The 1 June tragedy has not only left an indelible mark in modern Nepali history but has also severely impacted industry and business, although few are talking about it. Many business and industry leaders we met were unsure if this was an appropriate time to discuss losses and declined to speak on record. Others were more forthcoming, and though not as concerned about immediate losses, were more worried about how business would fare in the days to come.
Cancellations began flooding hotels and travel agencies almost as soon as the story of the royal palace bloodbath began to make headlines early Saturday. Airlines flew in almost empty and tourist arrivals dipped to all-time lows. Even tourists already in the country cut their visits short as curfew-bound Kathmandu was rocked with street violence.
Tourism was just recovering from serious trouble-riots and hotel worker strikes in December and March had already caused some concern among potential travellers. The Maoist insurgency had not affected trekking, but news of fighting was making an impact. The palace shootout and the resultant protests and curfews served the final blow. About the only hotels that were in business were those putting up international news crews, and now even they look deserted.
The Yak & Yeti, where most international correspondents were staying, had roughly 53 percent occupancy, while the rest lingered in the high twenties at best. If hotel occupancy in the first week of June is an indication, say industry sources, we may as well write off the $168 million tourism brings to Nepal every year. One of the largest hotels in Kathmandu, the Taragaon Regency that opened last year, had just four international guests last week.
The numbers compiled by the Hotel Association of Nepal (HAN) tell the rest. Occupancy at most of the hotels was about half compared to June last year (see box), itself a very bad year for tourism. That was the month Indian Airlines had resumed flights to Nepal, after the December 1999 hijacking. Nepali tourism officials were hoping to reverse the trend in Indian arrivals, and had launched a special marketing campaign in India with the now ironic-sounding slogan: "Nepal Festival of Life". The strategy was aimed at getting more Indian tourists to fill up hotel rooms in the June-September low season. The other tourists in Nepal in the monsoon are booked on tour groups flying to Tibet, and even that has been hit.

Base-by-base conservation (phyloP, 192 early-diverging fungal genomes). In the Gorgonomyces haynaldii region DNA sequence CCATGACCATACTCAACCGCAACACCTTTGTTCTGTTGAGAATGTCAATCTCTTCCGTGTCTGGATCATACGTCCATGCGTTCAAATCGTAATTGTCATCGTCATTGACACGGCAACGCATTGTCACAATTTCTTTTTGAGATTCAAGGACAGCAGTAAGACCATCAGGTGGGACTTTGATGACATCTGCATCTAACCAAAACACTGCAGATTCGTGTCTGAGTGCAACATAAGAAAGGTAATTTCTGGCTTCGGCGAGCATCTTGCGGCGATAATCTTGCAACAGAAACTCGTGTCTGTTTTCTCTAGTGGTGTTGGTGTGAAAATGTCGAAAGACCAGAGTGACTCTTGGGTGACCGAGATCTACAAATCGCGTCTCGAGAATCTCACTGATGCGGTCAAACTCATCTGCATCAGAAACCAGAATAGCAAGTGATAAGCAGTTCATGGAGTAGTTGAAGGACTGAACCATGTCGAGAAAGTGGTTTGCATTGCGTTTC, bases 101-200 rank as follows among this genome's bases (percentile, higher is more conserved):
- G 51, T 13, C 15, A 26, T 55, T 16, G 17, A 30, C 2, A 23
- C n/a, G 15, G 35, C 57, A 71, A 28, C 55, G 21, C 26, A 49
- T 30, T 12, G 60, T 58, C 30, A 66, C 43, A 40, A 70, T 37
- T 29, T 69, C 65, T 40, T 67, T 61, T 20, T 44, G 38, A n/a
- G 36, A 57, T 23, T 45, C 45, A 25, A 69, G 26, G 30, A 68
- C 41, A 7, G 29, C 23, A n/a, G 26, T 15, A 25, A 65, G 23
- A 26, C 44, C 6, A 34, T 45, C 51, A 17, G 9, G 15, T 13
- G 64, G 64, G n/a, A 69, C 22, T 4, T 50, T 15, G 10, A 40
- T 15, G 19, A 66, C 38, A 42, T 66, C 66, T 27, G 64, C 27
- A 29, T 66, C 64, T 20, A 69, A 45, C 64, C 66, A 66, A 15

Nepal's tourism has been on the downslide since end-1999. It began with the hijacking of an Indian Airlines aircraft after take-off from Kathmandu, and continued shortage of airline seats until the Indian Airlines flights resumed, political instability, strikes and increased publicity on the Maoist insurgency all further disrupted arrivals.
Last year's arrivals were down 11 percent to about 435,000 from over 490,000 in 1999. Indian arrivals, which make up one-third of total annual visitors, slumped by about 32 percent, down to just over 100,000. The low arrivals mean price cuts are snowballing. A manager of a five-star hotel told us he is selling rooms at three-star rates and still there are very few takers. These cuts are on top of already low overnight five-star rates in Nepal in the summer, where an average room goes for less than $150.
Both bad luck and the inability to control the damage have brought things to this pass. Arrival figures had started to pick up in May with the Nepal Tourism Board's Festival of Life campaign in India. Festival posters still greet the few tourists arriving at the Tribhuvan International Airport everyday, but not many are the Indian tourists the campaign is directed at. On 1 June, Indian arrivals were a little over 580, by 9 June, the figure was down to 48. The NTB has suspended its marketing programmes as part of national mourning, but does not know how to handle the rest of the campaign that was to end next month.
"Tourism will definitely suffer but international tourists are good at getting information and we expect them to start coming as soon as we return to normalcy," says Tek Bahadur Dangi, director, Tourism Marketing and Promotion at NTB. The tourism board is also planning a survey on the impact the royal tragedy has had on tourism. The NTB may be hoping against hope that all the different political and non-political forces that seem to have been working overtime to ensure more instability will let life come back to normal.
But the industry is not. "It will take as long as two years to boost the confidence of international travel agencies and their clients after the damage the street protests and curfew have done to our image," Madhav Om Shrestha, executive director of Hotel Association of Nepal, told us.
Bad press can be won over by good press, or by getting accurate information out before bad news and rumours spread. But that is where government has failed badly: not only did it not provide the right information, but it was totally unable to correct the confusion created by contradictory information given out from the palace secretariat.
Early this year Nepali Times predicted that Nepal would need to attain a robust seven percent increase in tourism traffic for the coming two years to regain the business lost in 2000. But things seem to be going from bad to worse, at least partly because no one seems to care. Even so, the situation is bad, but not dire. Bookings for the first two weeks of June were cancelled, but reservations for the coming months stand, Shyam Bahadur Panday of Shangri La Hotels and Resorts told us. "So there is still time for us to take corrective action. We can prevent cancellations by re-building our image. The more negative news there is about us the more it will affect us," he adds. Government and the opposition politicos should listen to him.